Tutorials Archive

Tutorials Archive - Page 3 of 32

How to Create a Swap File on Linux

As part of your Linux server setup, you need to create a virtual memory space that will supplement your RAM. This is called “swap space” and can be done in a few seconds if you know how. Using this tutorial with screenshots, will learn how to create a swap file.

How to Update the Kernel in CentOS

If you need to update your CentOS kernel, you first need to enable the repository that contains it. Once that’s done, enabling the repo and installing a kernel of your choice is no more difficult that installing any other Linux package using your package manager!

Sample Affiliate Disclaimer Statements For Your Website

If you site makes use of affiliate links, these need to be disclosed to the user in view of the FTC guidelines. Here’s a guide on how to do that, where to place the links, and also some sample disclaimer statements to get your started.

How to Hide the Header on Specific Pages in WordPress

Do you want your landing page to look different from the rest of your site? One way is to remove all the headers and navigation bars, so that it stands out. However, we don’t want to mess around with theme files and go to all the hassle of creating a child theme. Instead, here’s an easy solution that doesn’t require you to do any of that!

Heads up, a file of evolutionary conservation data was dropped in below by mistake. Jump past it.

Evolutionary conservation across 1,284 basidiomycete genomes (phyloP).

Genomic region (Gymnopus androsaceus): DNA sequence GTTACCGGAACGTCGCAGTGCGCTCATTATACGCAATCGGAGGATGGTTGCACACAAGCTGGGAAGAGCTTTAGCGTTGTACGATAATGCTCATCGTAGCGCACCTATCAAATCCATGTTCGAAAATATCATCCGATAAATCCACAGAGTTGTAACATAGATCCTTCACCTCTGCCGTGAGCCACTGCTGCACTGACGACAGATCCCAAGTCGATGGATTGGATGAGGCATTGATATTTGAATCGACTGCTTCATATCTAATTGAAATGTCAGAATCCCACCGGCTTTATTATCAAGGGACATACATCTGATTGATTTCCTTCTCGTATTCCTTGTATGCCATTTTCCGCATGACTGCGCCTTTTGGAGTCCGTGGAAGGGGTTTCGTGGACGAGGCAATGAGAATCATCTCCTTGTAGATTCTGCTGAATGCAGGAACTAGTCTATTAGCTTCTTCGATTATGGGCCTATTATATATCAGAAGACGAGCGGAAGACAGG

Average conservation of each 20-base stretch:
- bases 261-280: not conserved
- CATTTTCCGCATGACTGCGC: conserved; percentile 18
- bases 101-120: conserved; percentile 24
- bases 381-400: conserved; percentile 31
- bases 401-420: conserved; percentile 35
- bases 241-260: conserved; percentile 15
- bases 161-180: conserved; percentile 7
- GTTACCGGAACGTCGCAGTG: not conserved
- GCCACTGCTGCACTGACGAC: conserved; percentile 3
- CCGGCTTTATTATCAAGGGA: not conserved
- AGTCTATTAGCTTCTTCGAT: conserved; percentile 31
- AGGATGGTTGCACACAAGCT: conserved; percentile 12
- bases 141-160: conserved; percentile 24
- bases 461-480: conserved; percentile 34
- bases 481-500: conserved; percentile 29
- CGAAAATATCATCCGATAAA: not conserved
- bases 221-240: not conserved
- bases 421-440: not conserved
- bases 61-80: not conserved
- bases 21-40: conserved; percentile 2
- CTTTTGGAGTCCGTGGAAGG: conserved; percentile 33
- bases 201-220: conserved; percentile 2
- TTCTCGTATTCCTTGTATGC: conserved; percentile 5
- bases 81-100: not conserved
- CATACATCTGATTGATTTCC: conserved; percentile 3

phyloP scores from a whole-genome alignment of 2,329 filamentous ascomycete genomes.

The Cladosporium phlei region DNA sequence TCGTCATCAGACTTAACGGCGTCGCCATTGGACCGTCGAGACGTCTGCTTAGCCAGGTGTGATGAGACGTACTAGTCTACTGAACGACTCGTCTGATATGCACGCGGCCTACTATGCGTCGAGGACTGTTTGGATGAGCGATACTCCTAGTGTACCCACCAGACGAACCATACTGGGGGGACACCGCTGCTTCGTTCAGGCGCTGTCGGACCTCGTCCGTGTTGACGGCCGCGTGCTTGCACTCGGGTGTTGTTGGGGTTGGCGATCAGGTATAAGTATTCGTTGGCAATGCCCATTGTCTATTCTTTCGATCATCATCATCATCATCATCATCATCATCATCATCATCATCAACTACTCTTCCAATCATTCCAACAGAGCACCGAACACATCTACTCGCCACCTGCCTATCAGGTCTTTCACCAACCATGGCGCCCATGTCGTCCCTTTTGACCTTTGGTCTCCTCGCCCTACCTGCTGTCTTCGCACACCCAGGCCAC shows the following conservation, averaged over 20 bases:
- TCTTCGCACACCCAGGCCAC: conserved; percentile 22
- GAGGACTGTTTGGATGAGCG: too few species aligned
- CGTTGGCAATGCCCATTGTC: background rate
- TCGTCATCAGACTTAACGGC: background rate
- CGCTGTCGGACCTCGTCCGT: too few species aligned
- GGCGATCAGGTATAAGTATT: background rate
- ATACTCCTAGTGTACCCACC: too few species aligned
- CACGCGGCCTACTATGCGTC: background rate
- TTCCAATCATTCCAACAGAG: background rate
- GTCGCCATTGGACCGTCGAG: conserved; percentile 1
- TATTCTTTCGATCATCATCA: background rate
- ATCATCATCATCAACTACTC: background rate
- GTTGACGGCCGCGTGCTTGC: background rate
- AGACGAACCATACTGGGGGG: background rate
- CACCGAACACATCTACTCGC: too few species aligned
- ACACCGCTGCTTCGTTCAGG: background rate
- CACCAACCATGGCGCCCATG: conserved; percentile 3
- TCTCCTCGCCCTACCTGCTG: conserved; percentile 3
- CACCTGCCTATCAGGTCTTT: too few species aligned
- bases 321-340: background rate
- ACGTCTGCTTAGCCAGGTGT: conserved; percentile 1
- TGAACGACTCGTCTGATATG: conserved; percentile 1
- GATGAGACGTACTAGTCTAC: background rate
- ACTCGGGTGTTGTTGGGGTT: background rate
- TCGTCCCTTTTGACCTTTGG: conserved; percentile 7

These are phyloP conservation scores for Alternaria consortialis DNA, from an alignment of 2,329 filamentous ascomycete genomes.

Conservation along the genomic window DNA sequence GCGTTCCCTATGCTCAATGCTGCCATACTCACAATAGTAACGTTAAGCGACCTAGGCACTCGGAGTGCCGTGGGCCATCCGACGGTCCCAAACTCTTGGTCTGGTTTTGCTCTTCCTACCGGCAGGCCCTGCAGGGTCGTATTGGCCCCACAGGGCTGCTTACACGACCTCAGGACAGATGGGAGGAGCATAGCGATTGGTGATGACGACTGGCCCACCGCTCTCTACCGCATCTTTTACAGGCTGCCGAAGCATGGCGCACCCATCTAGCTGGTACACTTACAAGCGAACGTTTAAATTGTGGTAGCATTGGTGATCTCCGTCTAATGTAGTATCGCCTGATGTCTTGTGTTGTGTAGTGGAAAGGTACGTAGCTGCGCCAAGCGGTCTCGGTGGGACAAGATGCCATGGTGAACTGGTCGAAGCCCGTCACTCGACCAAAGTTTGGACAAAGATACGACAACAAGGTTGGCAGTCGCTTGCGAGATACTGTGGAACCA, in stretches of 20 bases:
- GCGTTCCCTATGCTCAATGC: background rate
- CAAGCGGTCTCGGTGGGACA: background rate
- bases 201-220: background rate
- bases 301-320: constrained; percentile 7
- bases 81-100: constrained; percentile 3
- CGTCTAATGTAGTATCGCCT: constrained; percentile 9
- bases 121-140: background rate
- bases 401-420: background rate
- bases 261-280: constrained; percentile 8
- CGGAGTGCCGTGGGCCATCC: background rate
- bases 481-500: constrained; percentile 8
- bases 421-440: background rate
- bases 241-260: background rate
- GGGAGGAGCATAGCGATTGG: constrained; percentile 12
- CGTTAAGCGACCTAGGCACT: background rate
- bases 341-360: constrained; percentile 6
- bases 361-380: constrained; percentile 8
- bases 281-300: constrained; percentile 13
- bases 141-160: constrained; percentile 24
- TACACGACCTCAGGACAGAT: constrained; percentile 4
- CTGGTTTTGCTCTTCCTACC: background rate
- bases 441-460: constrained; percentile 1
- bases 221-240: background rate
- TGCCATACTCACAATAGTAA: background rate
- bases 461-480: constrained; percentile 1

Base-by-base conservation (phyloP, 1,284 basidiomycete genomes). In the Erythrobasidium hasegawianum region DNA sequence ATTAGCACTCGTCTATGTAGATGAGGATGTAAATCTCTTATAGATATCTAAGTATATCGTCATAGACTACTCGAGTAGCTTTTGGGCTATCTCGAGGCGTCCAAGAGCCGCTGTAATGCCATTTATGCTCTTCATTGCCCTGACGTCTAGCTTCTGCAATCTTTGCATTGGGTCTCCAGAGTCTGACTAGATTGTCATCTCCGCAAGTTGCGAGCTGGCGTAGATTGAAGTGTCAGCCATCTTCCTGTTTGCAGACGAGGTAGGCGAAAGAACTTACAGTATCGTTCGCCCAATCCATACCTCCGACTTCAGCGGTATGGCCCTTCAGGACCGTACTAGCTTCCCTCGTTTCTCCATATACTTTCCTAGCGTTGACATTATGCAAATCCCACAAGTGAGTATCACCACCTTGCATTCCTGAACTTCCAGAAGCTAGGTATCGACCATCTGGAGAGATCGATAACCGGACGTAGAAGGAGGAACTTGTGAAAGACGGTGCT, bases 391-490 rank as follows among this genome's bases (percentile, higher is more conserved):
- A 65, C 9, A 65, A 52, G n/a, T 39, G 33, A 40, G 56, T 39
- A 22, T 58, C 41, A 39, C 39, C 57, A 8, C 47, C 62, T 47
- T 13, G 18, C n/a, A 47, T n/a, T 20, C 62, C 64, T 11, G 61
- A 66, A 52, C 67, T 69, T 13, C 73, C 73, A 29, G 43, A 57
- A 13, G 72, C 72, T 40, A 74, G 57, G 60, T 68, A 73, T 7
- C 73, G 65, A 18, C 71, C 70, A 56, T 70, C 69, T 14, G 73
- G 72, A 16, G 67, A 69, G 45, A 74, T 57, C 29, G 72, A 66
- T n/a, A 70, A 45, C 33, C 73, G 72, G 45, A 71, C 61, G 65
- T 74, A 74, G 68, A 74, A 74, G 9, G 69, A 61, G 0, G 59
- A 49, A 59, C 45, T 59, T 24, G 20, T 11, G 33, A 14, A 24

How to Have Different Windows in Linux with a CLI

The command line in Linux allows you to only do one thing at a time – or so you’ve been told! Here’s an easy way to open up different windows or screens in Linux from the CLI, so you can multi-task without losing your place in the previous task.

How to Open a PDF File in Linux from the Command Line?

There’s no in-built way to open a PDF file from the command line in Linux. However, you can use tools like pdftotext to accomplish this. Even though it won’t preserve complex formatting, it’s still a good way to quickly browse through simple PDF files without leaving the command line.

How to Schedule a Specific Job Just Once on Linux

If you need to schedule a set of commands to run at a future date in Linux, you should use “at” instead of cron. While cron works for regularly occurring tasks, “at” allows you to schedule one off items.